Storefronts and shop windows should grab attention and pull you in. And despite these optical illusion seats being ultimately “unsitable,” they draw your focus and refuse to allow passers by to walk on without trying to align their two- and three-dimensional components in space.
Yoichi Yamamoto created the appearance of backs and seats using recycled wooden chairs and (removable) printed media along the elevated ledge below – from just one perfect angle, everything aligns to complete the perspectival illusory effect.
Hard to say whether to file these under furniture, art or simply other – like many engaging designs, there is a blurring of boundaries in this project, which, though ultimately commercial, feels as much like an installation piece as shopping propaganda.
Here is Yoichi Yamamoto’s description:
“With the chair standing up from the stage
Chair legs drawn on the stage surface.
When standing at a point in front of the shop window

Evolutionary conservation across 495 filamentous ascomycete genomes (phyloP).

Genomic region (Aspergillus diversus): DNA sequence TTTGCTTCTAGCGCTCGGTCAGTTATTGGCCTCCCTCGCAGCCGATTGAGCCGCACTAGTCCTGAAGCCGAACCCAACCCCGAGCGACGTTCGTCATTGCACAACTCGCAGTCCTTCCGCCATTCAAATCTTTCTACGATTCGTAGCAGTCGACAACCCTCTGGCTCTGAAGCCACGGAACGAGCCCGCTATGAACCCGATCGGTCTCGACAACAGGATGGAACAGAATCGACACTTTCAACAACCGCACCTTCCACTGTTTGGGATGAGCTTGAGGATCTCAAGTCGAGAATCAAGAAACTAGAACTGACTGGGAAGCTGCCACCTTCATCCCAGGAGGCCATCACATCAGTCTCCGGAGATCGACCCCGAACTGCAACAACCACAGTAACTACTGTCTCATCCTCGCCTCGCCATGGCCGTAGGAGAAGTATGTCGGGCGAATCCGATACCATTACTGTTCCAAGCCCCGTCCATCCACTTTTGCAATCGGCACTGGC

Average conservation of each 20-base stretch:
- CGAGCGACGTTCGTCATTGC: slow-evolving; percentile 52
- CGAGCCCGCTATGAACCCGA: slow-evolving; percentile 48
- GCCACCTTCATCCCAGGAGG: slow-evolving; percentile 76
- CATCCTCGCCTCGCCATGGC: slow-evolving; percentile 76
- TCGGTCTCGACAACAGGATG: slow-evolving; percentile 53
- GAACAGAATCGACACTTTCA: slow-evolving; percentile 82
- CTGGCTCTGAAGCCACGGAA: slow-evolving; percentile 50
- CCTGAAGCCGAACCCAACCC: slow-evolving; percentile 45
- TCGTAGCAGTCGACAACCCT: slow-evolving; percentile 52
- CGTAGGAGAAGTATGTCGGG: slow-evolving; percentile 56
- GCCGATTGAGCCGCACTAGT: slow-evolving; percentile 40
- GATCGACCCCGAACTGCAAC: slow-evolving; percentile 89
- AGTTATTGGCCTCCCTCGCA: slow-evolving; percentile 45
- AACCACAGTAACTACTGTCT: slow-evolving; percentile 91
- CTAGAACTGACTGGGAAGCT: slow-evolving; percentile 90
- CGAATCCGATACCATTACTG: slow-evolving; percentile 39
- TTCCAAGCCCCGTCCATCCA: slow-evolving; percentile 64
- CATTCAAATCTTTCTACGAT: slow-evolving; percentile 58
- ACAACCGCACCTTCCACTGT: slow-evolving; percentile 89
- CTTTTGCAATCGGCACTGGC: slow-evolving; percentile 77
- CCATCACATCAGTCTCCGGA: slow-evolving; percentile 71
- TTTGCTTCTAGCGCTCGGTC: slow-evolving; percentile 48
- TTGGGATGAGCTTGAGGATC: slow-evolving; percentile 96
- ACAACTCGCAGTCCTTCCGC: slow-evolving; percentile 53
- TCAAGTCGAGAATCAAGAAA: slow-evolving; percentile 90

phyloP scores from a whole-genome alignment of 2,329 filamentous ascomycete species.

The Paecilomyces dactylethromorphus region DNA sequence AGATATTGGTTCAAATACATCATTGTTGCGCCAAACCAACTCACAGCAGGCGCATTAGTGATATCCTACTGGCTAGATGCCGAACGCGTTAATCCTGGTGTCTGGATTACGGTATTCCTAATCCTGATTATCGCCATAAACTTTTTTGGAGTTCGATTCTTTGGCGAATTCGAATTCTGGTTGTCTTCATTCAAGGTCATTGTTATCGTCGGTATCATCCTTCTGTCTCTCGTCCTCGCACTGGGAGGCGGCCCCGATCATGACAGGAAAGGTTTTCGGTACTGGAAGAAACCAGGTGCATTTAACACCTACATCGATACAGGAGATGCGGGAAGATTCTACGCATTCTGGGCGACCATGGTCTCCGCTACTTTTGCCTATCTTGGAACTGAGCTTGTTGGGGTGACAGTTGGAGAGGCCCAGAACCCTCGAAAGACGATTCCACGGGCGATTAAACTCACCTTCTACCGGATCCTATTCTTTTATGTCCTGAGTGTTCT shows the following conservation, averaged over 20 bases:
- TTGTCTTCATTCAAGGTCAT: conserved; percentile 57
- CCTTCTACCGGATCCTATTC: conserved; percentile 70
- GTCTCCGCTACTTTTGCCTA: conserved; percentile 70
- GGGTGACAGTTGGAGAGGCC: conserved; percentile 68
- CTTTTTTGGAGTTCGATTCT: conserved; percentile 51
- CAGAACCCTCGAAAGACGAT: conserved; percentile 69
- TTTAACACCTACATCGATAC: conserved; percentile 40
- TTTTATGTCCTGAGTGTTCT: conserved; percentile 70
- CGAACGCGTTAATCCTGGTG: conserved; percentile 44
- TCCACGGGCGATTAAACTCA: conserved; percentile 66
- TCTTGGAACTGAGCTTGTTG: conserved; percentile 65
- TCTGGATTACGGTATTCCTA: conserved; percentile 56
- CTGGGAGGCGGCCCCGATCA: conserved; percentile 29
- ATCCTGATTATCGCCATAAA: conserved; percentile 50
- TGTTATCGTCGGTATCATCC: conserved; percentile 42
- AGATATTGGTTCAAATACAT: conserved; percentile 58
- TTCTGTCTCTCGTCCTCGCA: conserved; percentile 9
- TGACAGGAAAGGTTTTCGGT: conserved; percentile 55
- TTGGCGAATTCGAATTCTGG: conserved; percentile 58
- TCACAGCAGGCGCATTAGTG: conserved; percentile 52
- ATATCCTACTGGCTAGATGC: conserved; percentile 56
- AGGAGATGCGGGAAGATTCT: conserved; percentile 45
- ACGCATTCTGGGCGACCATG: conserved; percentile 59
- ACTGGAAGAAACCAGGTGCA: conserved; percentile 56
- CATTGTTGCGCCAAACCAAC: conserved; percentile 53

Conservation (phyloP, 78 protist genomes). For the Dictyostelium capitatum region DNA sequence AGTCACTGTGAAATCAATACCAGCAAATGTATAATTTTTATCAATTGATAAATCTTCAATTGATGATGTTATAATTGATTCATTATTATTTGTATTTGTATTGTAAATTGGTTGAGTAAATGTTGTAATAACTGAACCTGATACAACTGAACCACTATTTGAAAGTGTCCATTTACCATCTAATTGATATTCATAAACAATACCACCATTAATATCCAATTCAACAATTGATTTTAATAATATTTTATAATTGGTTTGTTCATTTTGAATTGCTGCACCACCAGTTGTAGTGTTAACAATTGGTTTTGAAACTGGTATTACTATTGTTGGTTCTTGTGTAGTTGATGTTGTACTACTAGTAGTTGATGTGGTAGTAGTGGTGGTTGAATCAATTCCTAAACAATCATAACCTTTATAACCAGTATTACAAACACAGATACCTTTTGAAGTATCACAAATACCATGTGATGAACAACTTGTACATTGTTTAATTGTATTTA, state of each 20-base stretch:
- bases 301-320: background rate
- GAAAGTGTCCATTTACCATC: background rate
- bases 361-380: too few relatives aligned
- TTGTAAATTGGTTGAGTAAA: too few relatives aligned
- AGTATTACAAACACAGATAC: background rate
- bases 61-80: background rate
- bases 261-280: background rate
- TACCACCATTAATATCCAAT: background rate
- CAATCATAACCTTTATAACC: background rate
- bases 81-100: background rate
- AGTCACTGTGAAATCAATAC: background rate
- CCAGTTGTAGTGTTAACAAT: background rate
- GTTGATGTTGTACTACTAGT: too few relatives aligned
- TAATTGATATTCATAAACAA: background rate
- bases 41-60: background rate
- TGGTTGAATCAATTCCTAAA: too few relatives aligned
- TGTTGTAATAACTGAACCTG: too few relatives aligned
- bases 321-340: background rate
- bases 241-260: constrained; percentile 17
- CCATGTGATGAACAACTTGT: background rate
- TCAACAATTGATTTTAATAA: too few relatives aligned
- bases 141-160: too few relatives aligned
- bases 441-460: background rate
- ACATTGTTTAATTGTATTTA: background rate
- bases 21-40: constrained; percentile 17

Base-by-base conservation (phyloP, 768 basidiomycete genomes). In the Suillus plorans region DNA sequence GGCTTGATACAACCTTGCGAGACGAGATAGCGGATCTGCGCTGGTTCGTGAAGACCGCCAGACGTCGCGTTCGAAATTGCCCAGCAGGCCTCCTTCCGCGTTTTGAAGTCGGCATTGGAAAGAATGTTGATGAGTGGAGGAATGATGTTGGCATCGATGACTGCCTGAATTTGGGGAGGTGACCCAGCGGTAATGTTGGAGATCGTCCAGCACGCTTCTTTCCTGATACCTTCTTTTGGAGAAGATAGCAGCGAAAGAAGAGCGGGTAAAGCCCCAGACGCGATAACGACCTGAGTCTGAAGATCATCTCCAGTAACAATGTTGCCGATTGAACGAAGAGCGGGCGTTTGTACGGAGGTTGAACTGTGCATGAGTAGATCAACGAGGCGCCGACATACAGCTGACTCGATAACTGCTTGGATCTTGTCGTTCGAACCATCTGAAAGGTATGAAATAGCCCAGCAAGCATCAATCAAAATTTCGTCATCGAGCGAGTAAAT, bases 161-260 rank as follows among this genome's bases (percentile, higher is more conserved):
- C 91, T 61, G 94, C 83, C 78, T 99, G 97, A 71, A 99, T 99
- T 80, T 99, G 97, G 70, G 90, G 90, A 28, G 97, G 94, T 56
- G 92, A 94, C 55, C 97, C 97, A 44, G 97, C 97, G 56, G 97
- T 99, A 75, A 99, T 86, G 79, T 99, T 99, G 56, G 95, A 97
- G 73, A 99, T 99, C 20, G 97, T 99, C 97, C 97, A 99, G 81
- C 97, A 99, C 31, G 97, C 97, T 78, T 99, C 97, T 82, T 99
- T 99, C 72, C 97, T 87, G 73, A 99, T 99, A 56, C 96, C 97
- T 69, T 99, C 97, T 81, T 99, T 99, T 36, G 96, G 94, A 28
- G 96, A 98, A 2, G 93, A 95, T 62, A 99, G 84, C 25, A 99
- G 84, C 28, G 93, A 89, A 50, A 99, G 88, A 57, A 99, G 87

The three-dimensional back of the chair and the two-dimensional chair legs form an integral image.”
“The theme of Issey Miyake’s clothes making is
Making 3D clothes from 2D cloth.
The concept was expressed as an installation that oscillated between two and three dimensions.
date : 2011.06
type : Installation
status : completed
location : ginza , Tokyo
floor area : 11.5m2
coordinate : moph inc.
photo : yoichi yamamoto”
A similar Yamamoto project for the same Issey Miyake boutique involved larger than life chairs, strewn about in much the same way:
“Elements consisting of lines and planes are floating.
They look random, but at a certain point in front of the window
Only when you stand, make a chair.
It is an attempt to provide modest discoveries and surprises to those who cross the street.”
“Following ‘2D / 3D Chairs’ announced three years ago,
Issey Miyake’s theme of making clothes
The concept of making 3D clothes from 2D cloth and its constructability,
Expressed as an installation.”